Anna has been risking her life and all of those in her hidden village for the last three years by sneaking into the market at the Settlement of Earth Adjacent to offer hope to those who need the forbidden, life-saving Tech that Anna could supply. This time however, something goes wrong and she unwittingly gives a clue to Nathaniel, the son of the Commissioner, who made the anti-Tech rules in the first place.  Nathaniel is desperate to prove himself to his authoritarian father and bringing him the Technician, the Settlement’s biggest outlaw.  Eliza, an Orbital living in space high above Earth Adjacent is one of the Queen’s Eyes and her biggest challenge of all is coming. Now she must head to Earth Adjacent to take up her public role as Nathaniel’s fiancée and her secret role to find evidence of the Commissioner’s betrayal. Earth Adjacent was supposed to ready for the Orbitals to finally come down from space to finish their flight from Earth, but the Commissioner keeps delaying the final descent.  While the three may at first think that they are each other’s enemy, it is only together that they will be able to untangle the lies, thwart the danger, and forge new futures for everyone.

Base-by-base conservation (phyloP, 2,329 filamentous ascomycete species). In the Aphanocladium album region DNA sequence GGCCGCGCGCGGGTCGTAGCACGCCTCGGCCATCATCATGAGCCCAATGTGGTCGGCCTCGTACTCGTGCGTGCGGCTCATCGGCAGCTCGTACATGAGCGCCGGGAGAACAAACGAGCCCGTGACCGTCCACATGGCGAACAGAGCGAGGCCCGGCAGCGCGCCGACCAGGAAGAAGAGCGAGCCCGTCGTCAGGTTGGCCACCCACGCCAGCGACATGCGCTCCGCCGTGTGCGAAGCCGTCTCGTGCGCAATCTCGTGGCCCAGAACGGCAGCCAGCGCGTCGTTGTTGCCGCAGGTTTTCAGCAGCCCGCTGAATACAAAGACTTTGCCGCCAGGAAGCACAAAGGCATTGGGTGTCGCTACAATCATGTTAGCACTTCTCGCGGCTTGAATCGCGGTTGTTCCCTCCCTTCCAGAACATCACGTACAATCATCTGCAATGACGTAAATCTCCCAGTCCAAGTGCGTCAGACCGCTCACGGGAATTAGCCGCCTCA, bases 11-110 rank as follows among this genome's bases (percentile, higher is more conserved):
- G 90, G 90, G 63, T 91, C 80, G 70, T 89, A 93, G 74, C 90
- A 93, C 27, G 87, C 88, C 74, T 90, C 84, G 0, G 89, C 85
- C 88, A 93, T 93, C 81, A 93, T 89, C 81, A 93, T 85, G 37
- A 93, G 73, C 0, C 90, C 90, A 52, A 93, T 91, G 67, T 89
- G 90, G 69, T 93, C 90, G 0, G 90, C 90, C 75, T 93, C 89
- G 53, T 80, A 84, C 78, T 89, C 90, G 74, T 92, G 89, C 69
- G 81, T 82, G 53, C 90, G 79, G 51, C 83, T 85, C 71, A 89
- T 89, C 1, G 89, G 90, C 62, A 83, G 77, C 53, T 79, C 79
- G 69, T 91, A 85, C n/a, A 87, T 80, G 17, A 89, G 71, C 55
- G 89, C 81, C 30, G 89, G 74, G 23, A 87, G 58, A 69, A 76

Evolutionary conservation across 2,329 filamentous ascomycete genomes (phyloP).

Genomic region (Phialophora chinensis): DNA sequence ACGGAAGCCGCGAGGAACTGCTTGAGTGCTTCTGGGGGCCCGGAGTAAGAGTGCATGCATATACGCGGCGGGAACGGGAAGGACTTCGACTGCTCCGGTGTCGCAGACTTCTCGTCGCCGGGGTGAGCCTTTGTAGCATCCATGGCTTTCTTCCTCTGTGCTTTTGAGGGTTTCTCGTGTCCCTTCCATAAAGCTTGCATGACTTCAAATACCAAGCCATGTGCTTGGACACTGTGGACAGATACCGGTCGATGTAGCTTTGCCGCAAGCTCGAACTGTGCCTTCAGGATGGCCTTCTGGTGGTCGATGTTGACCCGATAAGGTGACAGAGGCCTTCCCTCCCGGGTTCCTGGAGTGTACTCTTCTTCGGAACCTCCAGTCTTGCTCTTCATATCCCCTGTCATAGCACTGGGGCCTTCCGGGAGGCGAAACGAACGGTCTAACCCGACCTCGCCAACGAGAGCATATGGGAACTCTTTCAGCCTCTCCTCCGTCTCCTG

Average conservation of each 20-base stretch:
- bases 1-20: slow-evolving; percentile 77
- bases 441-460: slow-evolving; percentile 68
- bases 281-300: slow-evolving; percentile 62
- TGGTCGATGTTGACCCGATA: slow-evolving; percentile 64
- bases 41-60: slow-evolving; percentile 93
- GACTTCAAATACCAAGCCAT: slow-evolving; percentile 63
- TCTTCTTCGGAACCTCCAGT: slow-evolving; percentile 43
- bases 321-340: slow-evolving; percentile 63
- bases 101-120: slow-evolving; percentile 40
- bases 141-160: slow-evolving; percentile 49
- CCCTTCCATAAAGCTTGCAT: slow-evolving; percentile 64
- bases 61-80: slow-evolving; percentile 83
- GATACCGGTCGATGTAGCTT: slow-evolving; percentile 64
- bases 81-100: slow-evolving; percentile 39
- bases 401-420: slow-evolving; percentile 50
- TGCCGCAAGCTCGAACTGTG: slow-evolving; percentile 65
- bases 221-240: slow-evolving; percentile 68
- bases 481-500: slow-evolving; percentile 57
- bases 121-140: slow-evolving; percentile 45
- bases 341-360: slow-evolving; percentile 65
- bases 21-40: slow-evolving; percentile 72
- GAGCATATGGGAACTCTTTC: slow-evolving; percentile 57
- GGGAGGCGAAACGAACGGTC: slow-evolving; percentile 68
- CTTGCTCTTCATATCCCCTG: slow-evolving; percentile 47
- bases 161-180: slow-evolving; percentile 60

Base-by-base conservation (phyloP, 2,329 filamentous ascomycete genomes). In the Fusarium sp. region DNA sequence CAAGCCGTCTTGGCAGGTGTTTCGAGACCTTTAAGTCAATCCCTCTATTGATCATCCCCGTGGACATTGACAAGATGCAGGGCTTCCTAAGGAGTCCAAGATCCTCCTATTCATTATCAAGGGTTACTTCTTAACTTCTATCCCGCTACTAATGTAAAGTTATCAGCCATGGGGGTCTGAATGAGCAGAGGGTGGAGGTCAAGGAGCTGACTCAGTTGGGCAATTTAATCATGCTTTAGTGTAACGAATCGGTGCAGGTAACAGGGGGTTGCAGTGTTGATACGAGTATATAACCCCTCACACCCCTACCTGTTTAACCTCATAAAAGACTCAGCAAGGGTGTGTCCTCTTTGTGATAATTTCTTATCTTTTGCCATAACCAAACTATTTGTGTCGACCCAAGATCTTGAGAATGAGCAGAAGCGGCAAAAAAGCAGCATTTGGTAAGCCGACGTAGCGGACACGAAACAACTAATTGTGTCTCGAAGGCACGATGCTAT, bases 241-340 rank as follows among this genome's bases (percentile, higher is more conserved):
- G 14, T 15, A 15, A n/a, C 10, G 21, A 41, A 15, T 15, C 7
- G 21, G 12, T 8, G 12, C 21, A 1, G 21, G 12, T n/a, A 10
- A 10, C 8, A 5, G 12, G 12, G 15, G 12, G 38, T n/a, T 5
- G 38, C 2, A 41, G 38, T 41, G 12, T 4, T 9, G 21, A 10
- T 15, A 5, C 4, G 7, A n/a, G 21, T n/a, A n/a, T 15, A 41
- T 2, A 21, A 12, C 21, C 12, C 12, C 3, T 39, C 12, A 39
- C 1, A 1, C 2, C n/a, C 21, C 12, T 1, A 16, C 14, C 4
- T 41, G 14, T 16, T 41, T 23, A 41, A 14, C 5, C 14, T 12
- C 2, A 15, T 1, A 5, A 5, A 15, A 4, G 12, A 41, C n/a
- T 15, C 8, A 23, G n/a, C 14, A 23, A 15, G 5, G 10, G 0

So many great layers of misunderstandings, betrayals and action. While not everything makes total sense (I’m not going to go into details), it will still attract an audience. And I think this is one of those rare books in current YA fantasy – a stand alone!  At least that’s how it reads – a complete whole, with no mention of or reference to circumstances involving a sequel!  Love that!  The mature content is the mention of LGBT attraction and discussion of aromantic or asexual feelings – all very tastefully done.

Cindy, Middle School Librarian, MLS

Confessions of a Teenage Leper by Ashley Little - OPTIONAL

Confessions of a Teenage Leper by Ashley Little, 291 pages.  Penguin Teen (Penguin), 2018.  $18

Language: R (25+ swears, 12 F); Mature Content: R (Sex, Drugs, Drinking), Violence: R (Suicide, Fighting)

BUYING ADVISORY: HS – OPTIONAL  

AUDIENCE APPEAL: AVERAGE